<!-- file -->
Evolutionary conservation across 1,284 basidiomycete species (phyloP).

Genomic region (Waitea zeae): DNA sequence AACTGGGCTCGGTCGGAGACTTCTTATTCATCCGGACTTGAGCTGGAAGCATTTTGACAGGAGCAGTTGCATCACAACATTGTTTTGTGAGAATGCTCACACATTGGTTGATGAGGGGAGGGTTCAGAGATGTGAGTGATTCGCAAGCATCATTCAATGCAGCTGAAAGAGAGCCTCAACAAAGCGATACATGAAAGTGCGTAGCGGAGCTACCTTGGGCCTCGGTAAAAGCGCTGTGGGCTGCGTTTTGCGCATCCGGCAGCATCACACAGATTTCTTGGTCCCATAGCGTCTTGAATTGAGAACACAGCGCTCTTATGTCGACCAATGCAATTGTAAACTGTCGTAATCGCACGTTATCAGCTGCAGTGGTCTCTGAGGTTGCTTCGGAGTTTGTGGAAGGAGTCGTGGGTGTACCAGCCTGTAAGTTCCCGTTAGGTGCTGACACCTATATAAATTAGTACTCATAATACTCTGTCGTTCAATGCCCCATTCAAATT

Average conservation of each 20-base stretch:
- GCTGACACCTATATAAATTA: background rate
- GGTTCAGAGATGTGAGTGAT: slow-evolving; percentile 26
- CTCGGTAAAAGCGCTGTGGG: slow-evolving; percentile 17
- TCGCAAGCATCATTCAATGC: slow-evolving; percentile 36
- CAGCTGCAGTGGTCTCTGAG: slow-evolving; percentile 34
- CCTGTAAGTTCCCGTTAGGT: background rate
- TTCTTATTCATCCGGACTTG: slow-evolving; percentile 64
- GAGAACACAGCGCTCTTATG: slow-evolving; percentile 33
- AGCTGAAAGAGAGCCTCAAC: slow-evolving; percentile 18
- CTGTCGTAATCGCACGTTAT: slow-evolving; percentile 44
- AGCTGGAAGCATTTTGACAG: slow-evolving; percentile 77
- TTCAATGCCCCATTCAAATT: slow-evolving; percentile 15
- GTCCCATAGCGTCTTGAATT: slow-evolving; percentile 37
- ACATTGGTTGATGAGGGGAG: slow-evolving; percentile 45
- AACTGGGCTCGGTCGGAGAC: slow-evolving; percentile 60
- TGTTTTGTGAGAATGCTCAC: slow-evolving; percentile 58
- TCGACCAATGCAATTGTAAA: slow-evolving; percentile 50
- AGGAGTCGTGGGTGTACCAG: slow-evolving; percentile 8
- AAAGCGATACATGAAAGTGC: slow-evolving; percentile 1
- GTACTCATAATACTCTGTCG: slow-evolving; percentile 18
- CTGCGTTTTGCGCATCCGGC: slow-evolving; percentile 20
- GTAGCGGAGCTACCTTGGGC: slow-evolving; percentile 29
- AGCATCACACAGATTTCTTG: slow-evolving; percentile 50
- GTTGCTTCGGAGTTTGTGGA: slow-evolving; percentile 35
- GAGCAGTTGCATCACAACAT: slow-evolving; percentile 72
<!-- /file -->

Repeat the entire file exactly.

Evolutionary conservation across 1,284 basidiomycete species (phyloP).

Genomic region (Waitea zeae): DNA sequence AACTGGGCTCGGTCGGAGACTTCTTATTCATCCGGACTTGAGCTGGAAGCATTTTGACAGGAGCAGTTGCATCACAACATTGTTTTGTGAGAATGCTCACACATTGGTTGATGAGGGGAGGGTTCAGAGATGTGAGTGATTCGCAAGCATCATTCAATGCAGCTGAAAGAGAGCCTCAACAAAGCGATACATGAAAGTGCGTAGCGGAGCTACCTTGGGCCTCGGTAAAAGCGCTGTGGGCTGCGTTTTGCGCATCCGGCAGCATCACACAGATTTCTTGGTCCCATAGCGTCTTGAATTGAGAACACAGCGCTCTTATGTCGACCAATGCAATTGTAAACTGTCGTAATCGCACGTTATCAGCTGCAGTGGTCTCTGAGGTTGCTTCGGAGTTTGTGGAAGGAGTCGTGGGTGTACCAGCCTGTAAGTTCCCGTTAGGTGCTGACACCTATATAAATTAGTACTCATAATACTCTGTCGTTCAATGCCCCATTCAAATT

Average conservation of each 20-base stretch:
- GCTGACACCTATATAAATTA: background rate
- GGTTCAGAGATGTGAGTGAT: slow-evolving; percentile 26
- CTCGGTAAAAGCGCTGTGGG: slow-evolving; percentile 17
- TCGCAAGCATCATTCAATGC: slow-evolving; percentile 36
- CAGCTGCAGTGGTCTCTGAG: slow-evolving; percentile 34
- CCTGTAAGTTCCCGTTAGGT: background rate
- TTCTTATTCATCCGGACTTG: slow-evolving; percentile 64
- GAGAACACAGCGCTCTTATG: slow-evolving; percentile 33
- AGCTGAAAGAGAGCCTCAAC: slow-evolving; percentile 18
- CTGTCGTAATCGCACGTTAT: slow-evolving; percentile 44
- AGCTGGAAGCATTTTGACAG: slow-evolving; percentile 77
- TTCAATGCCCCATTCAAATT: slow-evolving; percentile 15
- GTCCCATAGCGTCTTGAATT: slow-evolving; percentile 37
- ACATTGGTTGATGAGGGGAG: slow-evolving; percentile 45
- AACTGGGCTCGGTCGGAGAC: slow-evolving; percentile 60
- TGTTTTGTGAGAATGCTCAC: slow-evolving; percentile 58
- TCGACCAATGCAATTGTAAA: slow-evolving; percentile 50
- AGGAGTCGTGGGTGTACCAG: slow-evolving; percentile 8
- AAAGCGATACATGAAAGTGC: slow-evolving; percentile 1
- GTACTCATAATACTCTGTCG: slow-evolving; percentile 18
- CTGCGTTTTGCGCATCCGGC: slow-evolving; percentile 20
- GTAGCGGAGCTACCTTGGGC: slow-evolving; percentile 29
- AGCATCACACAGATTTCTTG: slow-evolving; percentile 50
- GTTGCTTCGGAGTTTGTGGA: slow-evolving; percentile 35
- GAGCAGTTGCATCACAACAT: slow-evolving; percentile 72